Wright went through many turbulent times at Maxis. The company went public, the product flow wasn't there, and Wright felt constricted. It was a tough sell at Maxis, due to the company's limited resources, Braun said. At the time, the company was feeling the pressure of pumping out new games on a frequent schedule. By contrast, the new game would be a large project that required more money, time and human resources.
Wright: "When we picked it up after SimCity 2000 and Simcopter, it was me and one other programmer, Jamie Doornbos, who was basically developing the behavioral engine. We spent around a year and a half, just the two of us developing that. Once we had a sense of what the behavioral engine could do, I could step back and I could imagine "oh yeah this is a simple structure that we can simulate almost any object we can encounter and the Sims would use it in an appropriate manner.
We actually took a very early version of the engine and used it in SimCopter. That was kind of the first test of it. But we knew at that point we could do it, from there it was more a matter of how we represent everything."
"We had an external group, a little office in San Mateo, where we had like four guys working there and it was our core technology group. We had some really smart guys doing tools, some next generation technology R&D for us. They were developing these cool ideas and things but the product teams were too busy in their own worlds to use any of them.
And so at some point I couldn't get enough resources on The Sims and we wanted to staff it as a project and I said 'well just give me the core tech team.' At that point they said 'sure ... we're not using their stuff anyway.' And so I actually moved Jamie Doornbos to a new office and turned the core tech team into the core Sims team. It was a small office building in San Mateo, many miles apart from Maxis in Walnut Creek and nobody really saw them. I would drive down there and interact with them several times a week."
Then Don Hopkins was introduced to the rest of the Maxis Core Technology Group and was recruited to join Maxis to work on Will's team. They then hired another programmer (Patrick J Barrett III), a lead artist (Charles London), and Will convinced some of the original SimCity artists (Jenny Martin, Susan Green) to come back in and make the first Sims characters (Edith and Archie Bunker). The designers (Claire Curtin, Roxy Wolosenko and Will Wright) had to commute a long way to work with the group in San Mateo.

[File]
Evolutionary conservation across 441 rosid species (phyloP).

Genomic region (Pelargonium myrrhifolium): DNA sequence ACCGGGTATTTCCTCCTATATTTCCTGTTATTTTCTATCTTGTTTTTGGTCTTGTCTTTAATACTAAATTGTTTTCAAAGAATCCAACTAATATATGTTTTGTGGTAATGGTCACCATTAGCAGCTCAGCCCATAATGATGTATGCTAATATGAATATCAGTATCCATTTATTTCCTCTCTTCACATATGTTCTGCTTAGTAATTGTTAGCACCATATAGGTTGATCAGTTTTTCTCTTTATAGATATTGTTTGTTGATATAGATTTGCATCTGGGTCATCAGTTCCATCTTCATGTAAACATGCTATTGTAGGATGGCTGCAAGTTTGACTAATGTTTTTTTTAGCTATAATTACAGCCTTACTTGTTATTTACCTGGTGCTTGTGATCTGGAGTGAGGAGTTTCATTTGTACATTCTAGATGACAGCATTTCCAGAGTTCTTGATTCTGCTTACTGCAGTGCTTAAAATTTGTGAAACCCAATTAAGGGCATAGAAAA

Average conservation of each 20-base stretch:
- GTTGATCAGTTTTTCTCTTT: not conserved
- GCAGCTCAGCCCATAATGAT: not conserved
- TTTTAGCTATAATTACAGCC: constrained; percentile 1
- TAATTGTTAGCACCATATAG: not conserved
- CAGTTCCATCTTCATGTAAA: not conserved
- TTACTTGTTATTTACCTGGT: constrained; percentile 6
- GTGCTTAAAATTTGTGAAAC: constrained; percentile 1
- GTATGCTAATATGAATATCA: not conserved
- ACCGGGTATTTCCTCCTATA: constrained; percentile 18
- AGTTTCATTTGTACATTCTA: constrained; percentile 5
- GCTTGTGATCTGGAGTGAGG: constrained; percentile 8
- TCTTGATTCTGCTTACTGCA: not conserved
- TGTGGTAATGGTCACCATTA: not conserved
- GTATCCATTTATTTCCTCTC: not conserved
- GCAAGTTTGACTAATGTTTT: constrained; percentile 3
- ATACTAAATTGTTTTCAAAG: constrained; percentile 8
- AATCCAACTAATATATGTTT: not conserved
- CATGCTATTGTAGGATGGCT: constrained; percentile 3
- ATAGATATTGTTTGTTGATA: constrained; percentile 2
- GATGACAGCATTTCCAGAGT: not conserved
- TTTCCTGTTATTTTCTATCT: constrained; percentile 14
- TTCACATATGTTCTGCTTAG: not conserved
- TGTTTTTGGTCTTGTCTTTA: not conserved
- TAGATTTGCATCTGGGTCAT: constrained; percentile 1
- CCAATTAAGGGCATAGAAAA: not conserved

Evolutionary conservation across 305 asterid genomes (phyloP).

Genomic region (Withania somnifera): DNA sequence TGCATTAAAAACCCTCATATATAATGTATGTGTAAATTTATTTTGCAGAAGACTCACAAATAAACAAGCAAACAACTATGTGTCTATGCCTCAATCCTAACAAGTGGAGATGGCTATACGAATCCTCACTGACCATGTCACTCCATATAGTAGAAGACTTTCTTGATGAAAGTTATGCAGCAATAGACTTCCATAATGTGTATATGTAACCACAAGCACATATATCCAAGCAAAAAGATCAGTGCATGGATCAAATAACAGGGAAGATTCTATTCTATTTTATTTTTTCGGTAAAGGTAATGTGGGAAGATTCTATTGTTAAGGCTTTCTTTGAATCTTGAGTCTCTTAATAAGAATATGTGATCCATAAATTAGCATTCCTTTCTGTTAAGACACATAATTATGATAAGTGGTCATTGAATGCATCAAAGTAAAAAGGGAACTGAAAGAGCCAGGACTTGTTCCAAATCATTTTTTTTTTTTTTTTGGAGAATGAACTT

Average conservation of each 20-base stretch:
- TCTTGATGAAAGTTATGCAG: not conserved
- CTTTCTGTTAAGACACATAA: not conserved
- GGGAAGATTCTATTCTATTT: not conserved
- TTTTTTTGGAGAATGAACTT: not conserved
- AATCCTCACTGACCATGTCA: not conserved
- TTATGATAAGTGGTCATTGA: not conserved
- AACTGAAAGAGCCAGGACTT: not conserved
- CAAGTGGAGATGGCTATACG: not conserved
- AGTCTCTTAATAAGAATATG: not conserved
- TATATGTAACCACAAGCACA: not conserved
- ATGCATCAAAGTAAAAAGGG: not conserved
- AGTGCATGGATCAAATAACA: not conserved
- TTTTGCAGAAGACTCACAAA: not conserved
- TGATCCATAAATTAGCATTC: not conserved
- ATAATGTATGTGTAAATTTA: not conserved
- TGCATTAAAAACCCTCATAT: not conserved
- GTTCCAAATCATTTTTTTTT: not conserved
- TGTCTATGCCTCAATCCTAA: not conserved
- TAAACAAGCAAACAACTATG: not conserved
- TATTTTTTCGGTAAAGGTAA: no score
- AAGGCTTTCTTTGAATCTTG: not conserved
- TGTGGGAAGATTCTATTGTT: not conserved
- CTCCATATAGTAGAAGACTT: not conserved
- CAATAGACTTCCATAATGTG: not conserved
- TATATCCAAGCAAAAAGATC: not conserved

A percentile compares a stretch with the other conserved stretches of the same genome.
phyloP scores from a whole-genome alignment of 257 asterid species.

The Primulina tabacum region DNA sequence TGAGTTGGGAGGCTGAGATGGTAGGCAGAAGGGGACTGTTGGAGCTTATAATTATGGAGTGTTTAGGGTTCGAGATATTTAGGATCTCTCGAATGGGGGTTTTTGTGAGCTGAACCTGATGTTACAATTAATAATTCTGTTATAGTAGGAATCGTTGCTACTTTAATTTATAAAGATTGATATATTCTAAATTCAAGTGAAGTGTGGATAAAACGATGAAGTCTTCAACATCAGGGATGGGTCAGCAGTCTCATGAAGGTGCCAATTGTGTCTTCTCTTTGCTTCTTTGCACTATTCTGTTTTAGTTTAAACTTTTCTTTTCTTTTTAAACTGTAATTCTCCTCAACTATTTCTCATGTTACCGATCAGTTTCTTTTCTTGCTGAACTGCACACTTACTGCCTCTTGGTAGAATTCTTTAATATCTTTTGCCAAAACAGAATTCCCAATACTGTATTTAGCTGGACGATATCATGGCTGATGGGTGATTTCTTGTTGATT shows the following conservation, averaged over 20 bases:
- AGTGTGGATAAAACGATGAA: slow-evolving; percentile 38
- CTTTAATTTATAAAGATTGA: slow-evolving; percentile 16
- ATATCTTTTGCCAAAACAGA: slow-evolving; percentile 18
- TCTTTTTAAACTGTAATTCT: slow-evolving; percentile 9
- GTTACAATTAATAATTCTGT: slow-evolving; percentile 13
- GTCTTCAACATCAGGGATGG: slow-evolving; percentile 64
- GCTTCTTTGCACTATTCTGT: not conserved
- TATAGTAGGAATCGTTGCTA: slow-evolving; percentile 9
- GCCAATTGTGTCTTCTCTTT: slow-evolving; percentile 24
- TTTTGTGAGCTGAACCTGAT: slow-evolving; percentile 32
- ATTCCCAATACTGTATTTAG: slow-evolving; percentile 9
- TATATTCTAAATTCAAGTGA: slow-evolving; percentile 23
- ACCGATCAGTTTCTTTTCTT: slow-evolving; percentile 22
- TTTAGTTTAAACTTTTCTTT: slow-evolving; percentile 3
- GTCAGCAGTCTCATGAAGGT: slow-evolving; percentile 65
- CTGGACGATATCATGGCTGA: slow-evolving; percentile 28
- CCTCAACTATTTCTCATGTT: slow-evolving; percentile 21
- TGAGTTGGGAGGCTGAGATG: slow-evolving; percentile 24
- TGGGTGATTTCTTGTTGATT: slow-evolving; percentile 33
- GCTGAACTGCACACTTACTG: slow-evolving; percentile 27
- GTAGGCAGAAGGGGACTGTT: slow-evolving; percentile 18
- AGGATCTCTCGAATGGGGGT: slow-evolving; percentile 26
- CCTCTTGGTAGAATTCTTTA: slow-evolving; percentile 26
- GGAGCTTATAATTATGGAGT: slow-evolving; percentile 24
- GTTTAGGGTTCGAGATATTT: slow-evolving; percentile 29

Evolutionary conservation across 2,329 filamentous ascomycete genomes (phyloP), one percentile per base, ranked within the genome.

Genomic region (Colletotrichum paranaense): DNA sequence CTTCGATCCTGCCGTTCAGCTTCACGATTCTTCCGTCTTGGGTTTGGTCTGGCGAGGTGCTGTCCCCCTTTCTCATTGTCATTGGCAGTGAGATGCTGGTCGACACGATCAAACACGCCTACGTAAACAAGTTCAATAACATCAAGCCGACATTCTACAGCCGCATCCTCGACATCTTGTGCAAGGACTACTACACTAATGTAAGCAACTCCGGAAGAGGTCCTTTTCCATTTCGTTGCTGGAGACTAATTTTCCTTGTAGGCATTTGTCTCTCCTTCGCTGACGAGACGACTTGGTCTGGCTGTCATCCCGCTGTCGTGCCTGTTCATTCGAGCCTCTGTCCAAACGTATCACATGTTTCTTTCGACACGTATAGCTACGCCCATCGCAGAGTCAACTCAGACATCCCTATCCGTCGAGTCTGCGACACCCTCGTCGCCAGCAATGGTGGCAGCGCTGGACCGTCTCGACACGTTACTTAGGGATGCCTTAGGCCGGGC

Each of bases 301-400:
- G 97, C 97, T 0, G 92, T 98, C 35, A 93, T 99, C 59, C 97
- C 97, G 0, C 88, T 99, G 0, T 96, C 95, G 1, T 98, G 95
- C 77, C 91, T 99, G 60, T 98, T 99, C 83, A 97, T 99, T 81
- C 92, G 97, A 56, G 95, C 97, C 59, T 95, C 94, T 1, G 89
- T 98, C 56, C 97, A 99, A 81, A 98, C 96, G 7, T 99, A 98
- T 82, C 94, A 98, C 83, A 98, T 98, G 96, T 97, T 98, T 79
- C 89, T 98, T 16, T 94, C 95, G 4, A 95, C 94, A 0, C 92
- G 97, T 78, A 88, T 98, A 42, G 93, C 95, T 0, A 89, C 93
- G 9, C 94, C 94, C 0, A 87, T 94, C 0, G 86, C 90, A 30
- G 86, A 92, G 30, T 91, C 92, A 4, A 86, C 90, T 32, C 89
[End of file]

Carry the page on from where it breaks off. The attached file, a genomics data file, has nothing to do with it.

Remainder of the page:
2 More people deserve a mention; Eric Bowman's work on The Sims was very important: he pulled it all together, designed and implemented the intricate stuff under the hood, and polished the rough surface. Jim Mackraz is a manager, software designer and coder. He accomplished the task of putting together, motivating and focusing the diverse teams.
During development, The Sims went through more than 10 different interface concepts. Here are some of the rejected interface designs.
Soon after EA bought Maxis, they moved the team to one of EA's original office buildings in San Mateo. In 1998, they moved the team again, this time up to Walnut Creek where they could work with the rest of Maxis. Several other people were added, expanding the crew to about a dozen people, all with various backgrounds and ranging in age between 25 and 40.
"There was a lot of unrest at Maxis, post-acquisition. There were a lot of staffing changes and the company culture was being changed dramatically. Will wanted to make sure 'The Sims' in its embryonic state was protected from the craziness that was going on," said Charles London, who joined Maxis as a designer on "The Sims." Work started late in the morning and typically ran into the evening.
Even though Mr. Mattrick (former top EA executive involved in the acquisition of Maxis) encouraged Mr. Wright to continue the project, there remained considerable skepticism among sales and marketing types.The team had to keep wowing executives at Electronic Arts and Maxis to justify their existence. The executives felt that "The Sims" had potential, but did not think it was a guaranteed hit: Who would buy a game without clear objectives, about going to the bathroom and doing housework? "It was an uphill struggle," London said.
Some of the EA old guard didn't trust Will's vision, didn't 'get' the idea of Dollhouse, didn't think it would sell, wanted to inject it full of their old tried and trusted formula, and wanted to gut out the most interesting parts of the game (like the architecture tools) but Will had to stick to his guns to get it to happen.
Luc Bartelet who came in from EA was key here. He supported the Doll House project. Luc: "Here you have one of the top three game designers in the industry, and his product was not staffed. We came here and said, 'Hey, wait a second... this game is probably more important than SimCity!' Over the next few months, EA would search the world for the best talent to bring to work with Wright.
For Wright, his newfound comfort and isolation from financial pressure was a welcome change. Wright's enthusiasm was echoed across the board. He was an inspiration to the others and brought a sense of playfulness to the work floor. Employees would take a weekly Yoga class together at the office, and "Maxis Anniversaries" would take place to celebrate employees who had worked for Maxis through thick and thin.